The character of the intrepid female investigator is carried forward into “Highway 117”, the collection’s only major non-prose offering and its weakest link. Written by Pushpa Thangadorai and illustrated by Jeyaraj, its promising storyline – of Karate Kavitha, who pursues a temple-plunderer along a train route with her handsome sidekick Umesh – doesn’t translate well into the form. The illustrations are uninspiring, and seem mainly to serve the sequence in which the heroine, tied up in a chair with her blouse torn open to reveal her breasts, delivers a series of karate kicks to her assailant. Even this, unfortunately, isn’t done with particular panache. To this end, in terms of visual mediums, the lurid magazine and book covers – full of fanged creatures, sexy women and other titillations – and vintage advertisements which intersperse the stories are far more interesting and striking. The covers from the 1960s and 1970s are colourful, expressive and arguably even objects of a certain beauty – by contrast, the four covers featured from the 1990s seem markedly depleted in taste or attractiveness; no comment is offered on why, but one assumes they are representative of the aesthetic of that era.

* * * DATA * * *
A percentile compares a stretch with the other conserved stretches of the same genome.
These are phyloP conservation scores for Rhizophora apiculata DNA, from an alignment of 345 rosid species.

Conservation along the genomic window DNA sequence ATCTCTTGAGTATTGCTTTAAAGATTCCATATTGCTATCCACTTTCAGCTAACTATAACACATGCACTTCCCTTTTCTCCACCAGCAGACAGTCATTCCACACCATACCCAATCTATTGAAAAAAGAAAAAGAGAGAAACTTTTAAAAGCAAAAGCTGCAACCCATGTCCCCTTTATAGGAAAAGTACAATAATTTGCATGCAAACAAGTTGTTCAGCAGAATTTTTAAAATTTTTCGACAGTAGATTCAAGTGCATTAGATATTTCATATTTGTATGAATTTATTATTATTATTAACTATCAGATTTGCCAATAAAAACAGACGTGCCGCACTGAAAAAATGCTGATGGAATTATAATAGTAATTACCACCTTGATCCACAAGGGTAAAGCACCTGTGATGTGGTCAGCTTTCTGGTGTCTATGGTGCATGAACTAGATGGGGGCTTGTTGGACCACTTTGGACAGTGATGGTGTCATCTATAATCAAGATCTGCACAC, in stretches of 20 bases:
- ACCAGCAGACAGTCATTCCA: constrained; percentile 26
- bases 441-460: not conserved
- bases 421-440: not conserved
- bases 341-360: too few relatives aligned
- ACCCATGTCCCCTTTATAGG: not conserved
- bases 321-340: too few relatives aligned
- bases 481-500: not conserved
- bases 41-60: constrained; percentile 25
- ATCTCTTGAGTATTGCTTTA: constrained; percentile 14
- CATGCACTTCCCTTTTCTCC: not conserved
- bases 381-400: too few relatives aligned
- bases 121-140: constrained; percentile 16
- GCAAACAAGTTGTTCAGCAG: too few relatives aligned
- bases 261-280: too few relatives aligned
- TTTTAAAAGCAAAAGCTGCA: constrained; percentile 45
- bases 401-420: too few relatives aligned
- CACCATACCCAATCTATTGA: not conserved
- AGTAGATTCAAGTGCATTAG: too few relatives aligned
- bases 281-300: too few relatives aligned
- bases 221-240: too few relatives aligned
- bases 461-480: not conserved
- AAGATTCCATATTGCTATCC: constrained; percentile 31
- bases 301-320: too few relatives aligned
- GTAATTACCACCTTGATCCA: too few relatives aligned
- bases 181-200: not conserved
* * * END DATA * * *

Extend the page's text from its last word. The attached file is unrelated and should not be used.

Indumathi’s “Hold On A Minute, I’m In The Middle Of A Murder” suffers a little bit for its melodrama, but has enough bloodshed and black magic (“gained in the forests of Iran and Iraq”, no less) to entertain. The occupants and staff of a mental hospital come under the influence of spirit possession, vendettas beyond the grave, and a hodgepodge of faith systems that incorporate everything from Christian-Satanic binaries to Tantric rituals.

Two brilliant stories follow in this predominantly horror-based anthology: M.K. Narayanan’s “The Bungalow By The River” and Rajesh Kumar’s “Hello, Good Dead Morning!”. The first is a ghost story set in Malaysia, and successfully evokes, without literary pretensions, a milieu and society that might be lesser-known among local readers of Tamil pulp fiction, and is more convincing both in its gore and supernatural themes than Indumathi’s piece. Kumar’s police mystery set in Coimbatore, meanwhile, contains a twist which – although translator Pritham Chakravathy and editor Rakesh Khanna say might be familiar – is quite ingenious to those who do not regularly consume crime or mystery fiction.